DreamWorks co-founder David Geffen continues to lighten his still mind-numbing residential real estate load with the off-market sale of a New York City co-operative apartment for $24.5 million to Russian-American gas and mining billionaire Eugene Shvidler. As reported by the eagle-eyed property gossips at Mansion Global, who sussed out the secret sale through property records, the septuagenarian media tycoon, Hollywood’s richest man with a net worth estimated by the bean counters at Forbes at around $8.5 billion, purchased the high-floor spread in 2010 for $14.17 million from fellow veteran entertainment industry power player Robert A. Daly, currently chairman of the American Film Institute, and celebrated Top 40 songwriter Carole Bayer Sager.
According to marketing materials from when it popped up for sale on the open market for a few months during the latter part of 2016 at $27.5 million, the approximately 5,000-square-foot aerie was designed by superstar American architect Charles Gwathmey and configured with two bedrooms and 2.5 bathrooms. The aggressively unassuming yet eye-poppingly pricey 19-story white brick building offers white-glove services and amenities — i.e. a 24-hour staffed lobby, a private fitness club and mail and newspaper delivery direct to each unit — for which residents pay dearly. Listing details from 2016 show the unit Geffen sold to Shvidler was then saddled with sweat-inducing maintenance fees of more than $12,000 per month.
The unquestionably sophisticated yet comfortably low-key interior spaces include a combination living and dining room that stretches magnanimously more than 45-feet from end to end with a trio of giant windows that provide an up close, catty-corner view of the iconic Plaza Hotel and a panoramic, western vista across the southern flank of Central Park. Fitted with a mix of stainless steel and bespoke, furniture grade wood cabinetry, the center island kitchen includes a daringly cantilevered breakfast table beneath a huge window and, in what was originally a bedroom, there’s a sound proofed library/screening room outfitted with a state-of-the-art, money-is-no-object projectionist booth. The lone guest bedroom occupies the apartment’s northwestern corner with a double-exposure that allows for a sweeping view over and clear across Central Park while the master bedroom is discreetly tucked up into the northeast corner with a rigorously tailored, boutique-style fitted dressing room and contemporary, Zen spa-style compartmentalized bathroom.
Despite the sale, Geffen has not left the building; He still owns two other multi-million dollar units. In late 2014 he shelled out $2.3 million for a expensively renovated if otherwise fairly ordinary one-bedroom and 1.5-bathroom unit on a middle floor of the building but it seems highly unlikely it was acquired for his own use as he additionally owns a much more grand triplex penthouse of approximately 12,000-square-feet he scooped up from socialite songwriter Denise Rich in 2012 for $54 million and spent untold millions more on an extensive overhaul that annoyed and disrupted at least one of his well-heeled neighbors.
Out in the Hamptons, Geffen traded a pastoral 5.5-acre compound on East Hampton’s prestigious Georgica Pond, sold in the spring of 2016 for $67.3 million, for a just over two-acre ocean-front spread only half of a mile away he also picked up in the spring of 2016 for $70 million. On the West Coast the property mad mogul hangs on to a home above Coldwater Canyon in Beverly Hills he’s owned since the 1970s as well as the fable Jack Warner Estate in Beverly Hills, an fastidiously landscaped ten-acre demesne he snagged in 1990 for a reported $47.5 million, then the highest price ever paid for a private home in the United States according to an L.A. Times report from the time of the sale.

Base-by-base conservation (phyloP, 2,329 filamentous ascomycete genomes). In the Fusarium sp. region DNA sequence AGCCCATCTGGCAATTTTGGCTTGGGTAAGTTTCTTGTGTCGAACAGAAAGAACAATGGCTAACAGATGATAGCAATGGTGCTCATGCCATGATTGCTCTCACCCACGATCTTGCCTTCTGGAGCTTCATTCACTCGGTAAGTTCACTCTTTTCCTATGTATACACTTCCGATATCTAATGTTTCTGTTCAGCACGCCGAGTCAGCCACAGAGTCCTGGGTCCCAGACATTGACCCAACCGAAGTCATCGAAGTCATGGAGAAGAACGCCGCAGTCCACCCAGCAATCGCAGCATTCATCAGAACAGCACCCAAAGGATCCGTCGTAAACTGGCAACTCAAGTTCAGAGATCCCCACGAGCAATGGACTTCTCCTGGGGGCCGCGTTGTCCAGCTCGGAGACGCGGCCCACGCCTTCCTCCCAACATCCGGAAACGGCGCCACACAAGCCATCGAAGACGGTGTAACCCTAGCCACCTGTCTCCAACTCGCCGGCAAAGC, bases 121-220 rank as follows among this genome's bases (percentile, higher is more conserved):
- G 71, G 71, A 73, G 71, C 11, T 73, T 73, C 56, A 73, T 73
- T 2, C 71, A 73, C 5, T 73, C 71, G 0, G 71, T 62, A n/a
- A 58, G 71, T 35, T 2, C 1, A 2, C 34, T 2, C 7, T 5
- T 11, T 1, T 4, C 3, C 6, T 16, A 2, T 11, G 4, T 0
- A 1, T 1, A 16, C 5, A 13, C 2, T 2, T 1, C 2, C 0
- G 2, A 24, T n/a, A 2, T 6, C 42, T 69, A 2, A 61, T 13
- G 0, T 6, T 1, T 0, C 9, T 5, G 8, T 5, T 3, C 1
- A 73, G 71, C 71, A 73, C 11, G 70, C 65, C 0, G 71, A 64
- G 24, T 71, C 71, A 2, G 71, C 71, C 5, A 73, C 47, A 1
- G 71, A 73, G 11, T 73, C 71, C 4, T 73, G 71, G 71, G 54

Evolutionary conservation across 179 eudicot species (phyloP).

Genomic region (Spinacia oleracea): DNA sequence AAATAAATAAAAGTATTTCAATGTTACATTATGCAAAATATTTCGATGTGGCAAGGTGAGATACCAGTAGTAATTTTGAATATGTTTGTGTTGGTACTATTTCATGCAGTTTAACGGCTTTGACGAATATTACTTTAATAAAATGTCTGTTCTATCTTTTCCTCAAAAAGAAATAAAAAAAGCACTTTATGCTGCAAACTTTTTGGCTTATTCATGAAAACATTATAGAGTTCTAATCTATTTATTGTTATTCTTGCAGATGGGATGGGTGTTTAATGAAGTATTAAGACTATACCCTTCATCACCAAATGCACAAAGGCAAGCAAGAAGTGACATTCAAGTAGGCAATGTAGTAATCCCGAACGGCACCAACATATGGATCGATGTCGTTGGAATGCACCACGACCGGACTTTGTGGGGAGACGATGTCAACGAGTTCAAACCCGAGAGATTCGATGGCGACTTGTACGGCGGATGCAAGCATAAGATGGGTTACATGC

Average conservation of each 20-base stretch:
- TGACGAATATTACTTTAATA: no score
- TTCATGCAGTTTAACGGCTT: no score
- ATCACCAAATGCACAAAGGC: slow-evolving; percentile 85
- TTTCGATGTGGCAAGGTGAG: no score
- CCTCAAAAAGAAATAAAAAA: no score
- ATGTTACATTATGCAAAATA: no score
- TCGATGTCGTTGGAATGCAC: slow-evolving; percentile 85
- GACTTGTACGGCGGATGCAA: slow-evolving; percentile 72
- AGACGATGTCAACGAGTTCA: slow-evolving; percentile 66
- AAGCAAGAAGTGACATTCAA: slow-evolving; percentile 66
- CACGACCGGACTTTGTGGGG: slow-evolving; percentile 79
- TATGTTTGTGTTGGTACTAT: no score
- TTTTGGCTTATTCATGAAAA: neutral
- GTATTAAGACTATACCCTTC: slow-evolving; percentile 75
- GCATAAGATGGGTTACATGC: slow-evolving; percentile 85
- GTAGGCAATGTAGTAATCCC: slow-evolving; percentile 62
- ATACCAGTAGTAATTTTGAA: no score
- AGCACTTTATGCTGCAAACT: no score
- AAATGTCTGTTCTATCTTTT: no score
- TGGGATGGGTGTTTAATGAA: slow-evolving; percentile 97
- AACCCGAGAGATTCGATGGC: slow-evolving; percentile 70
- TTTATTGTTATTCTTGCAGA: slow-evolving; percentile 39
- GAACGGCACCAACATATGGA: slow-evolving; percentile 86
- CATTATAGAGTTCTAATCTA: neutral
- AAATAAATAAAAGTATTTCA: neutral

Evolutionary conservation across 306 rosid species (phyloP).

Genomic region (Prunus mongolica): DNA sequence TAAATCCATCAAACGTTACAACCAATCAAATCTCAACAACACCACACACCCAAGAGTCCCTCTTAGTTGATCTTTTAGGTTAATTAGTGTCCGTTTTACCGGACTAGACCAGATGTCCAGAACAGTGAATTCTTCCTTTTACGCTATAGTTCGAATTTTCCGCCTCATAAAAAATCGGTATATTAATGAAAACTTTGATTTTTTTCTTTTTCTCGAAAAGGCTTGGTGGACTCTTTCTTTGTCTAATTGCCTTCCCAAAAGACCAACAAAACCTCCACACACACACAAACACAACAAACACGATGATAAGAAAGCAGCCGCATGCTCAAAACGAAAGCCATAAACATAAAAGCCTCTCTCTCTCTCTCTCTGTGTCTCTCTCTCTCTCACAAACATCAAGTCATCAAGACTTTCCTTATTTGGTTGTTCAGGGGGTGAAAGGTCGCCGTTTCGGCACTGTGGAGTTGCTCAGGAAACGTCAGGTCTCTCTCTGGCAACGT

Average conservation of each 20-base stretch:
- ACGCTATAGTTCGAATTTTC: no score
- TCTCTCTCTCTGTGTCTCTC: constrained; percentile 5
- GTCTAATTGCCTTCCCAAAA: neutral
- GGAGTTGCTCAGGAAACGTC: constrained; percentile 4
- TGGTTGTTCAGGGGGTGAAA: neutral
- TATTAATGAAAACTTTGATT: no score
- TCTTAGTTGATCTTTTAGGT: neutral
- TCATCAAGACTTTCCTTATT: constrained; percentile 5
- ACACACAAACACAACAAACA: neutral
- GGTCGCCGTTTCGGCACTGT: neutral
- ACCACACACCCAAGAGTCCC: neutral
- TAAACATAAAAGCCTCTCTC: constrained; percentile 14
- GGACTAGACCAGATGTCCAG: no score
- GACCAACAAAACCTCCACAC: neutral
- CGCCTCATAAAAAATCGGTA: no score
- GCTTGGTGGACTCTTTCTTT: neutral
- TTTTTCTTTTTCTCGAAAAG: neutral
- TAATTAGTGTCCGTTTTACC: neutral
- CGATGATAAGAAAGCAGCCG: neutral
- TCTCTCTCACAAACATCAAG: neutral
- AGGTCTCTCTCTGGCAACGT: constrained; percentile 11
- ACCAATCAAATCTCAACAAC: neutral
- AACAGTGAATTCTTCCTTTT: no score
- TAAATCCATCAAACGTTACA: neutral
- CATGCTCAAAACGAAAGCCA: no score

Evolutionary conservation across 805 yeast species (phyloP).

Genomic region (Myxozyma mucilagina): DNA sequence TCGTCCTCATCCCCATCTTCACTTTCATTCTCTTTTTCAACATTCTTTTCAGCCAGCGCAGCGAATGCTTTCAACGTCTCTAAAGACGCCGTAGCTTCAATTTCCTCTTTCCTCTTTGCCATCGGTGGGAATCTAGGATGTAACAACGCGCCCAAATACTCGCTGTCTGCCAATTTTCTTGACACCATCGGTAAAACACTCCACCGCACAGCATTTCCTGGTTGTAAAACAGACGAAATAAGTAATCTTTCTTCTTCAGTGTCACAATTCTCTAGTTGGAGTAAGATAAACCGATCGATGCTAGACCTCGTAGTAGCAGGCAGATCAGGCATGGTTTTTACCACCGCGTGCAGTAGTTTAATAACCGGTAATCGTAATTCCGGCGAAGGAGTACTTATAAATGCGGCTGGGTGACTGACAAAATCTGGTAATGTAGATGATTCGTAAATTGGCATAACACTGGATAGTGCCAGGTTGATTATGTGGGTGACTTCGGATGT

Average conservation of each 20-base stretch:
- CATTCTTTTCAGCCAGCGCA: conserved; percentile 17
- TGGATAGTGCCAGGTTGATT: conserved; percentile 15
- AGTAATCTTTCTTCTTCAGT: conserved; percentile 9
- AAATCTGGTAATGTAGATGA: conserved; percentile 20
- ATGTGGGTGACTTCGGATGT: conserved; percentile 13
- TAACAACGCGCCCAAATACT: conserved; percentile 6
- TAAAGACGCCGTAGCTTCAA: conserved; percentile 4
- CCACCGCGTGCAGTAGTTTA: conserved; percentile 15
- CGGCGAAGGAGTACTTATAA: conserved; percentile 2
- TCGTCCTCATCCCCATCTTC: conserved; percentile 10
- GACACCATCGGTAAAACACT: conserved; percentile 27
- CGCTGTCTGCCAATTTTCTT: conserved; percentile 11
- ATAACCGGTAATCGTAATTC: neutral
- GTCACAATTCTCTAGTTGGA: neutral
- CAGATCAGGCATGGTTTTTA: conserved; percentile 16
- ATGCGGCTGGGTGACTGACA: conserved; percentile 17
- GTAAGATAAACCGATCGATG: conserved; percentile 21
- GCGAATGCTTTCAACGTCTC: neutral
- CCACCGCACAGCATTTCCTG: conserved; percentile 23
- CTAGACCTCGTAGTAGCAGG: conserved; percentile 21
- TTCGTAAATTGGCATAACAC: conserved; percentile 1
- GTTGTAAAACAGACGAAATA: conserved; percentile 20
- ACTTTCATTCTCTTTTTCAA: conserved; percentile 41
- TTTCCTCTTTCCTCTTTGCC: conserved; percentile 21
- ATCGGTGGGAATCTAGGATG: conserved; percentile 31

Though he retains an impressive and expensive to maintain residential foothold in Beverly Hills, Geffen has in the last year sold two beachfront homes in Malibu. He took a by-any-standard staggering $1.8 million hit on a two-bedroom and two-bathroom contemporary bungalow on a plum section of Carbon Beach that he bought in 2008 for $9.8 million from Hard Rock Café co-founder Peter Morton and sold in July 2017 for $8 million but hauled in a fortune when, just a few months earlier, he sold his assiduously maintained East-Coast style compound, also on Carbon Beach, in an off-market deal to a consortium that includes Dodgers owner Mark Walters for $85 million. The transaction, then a record setting price as the most ever paid for a single family residence in Malibu, has been swept up in an SEC investigation involving Walters and his investment and financial advisory firm Guggenheim Partners and the record sale price was, as it turns out, short-lived and utterly shattered earlier this year when, coincidentally enough, Peter Morton sold his spectacular Richard Meier-designed compound on Carbon Beach for a bone-vaporizing $110 million to natural gas billionaire Michael S. Smith.
As for Shvidler, he’s certainly no stranger to the international ultra-high end real state marketplace. In addition to his primary residence, a £20-plus million home in London’s mega-posh Belgravia neighborhood reported to “boast such luxuries as leather floors,” he owns the Château Thénac vineyard just east of Bordeaux in southwest France’s Bergerac area as well as a 6,000-square-foot ski-in/ski-out home in the rustically ritzy Two Creeks subdivision in Snowmass, Colo., he reportedly scooped up in 2008 for $14.5 million, not to mention a 370-foot mega-yacht called Le Grand Bleu he acquired from his famously profligate Russian oligarch best buddy and business partner Roman Abramovich.
listing photos and floor plan: Corcoran (via Street Easy)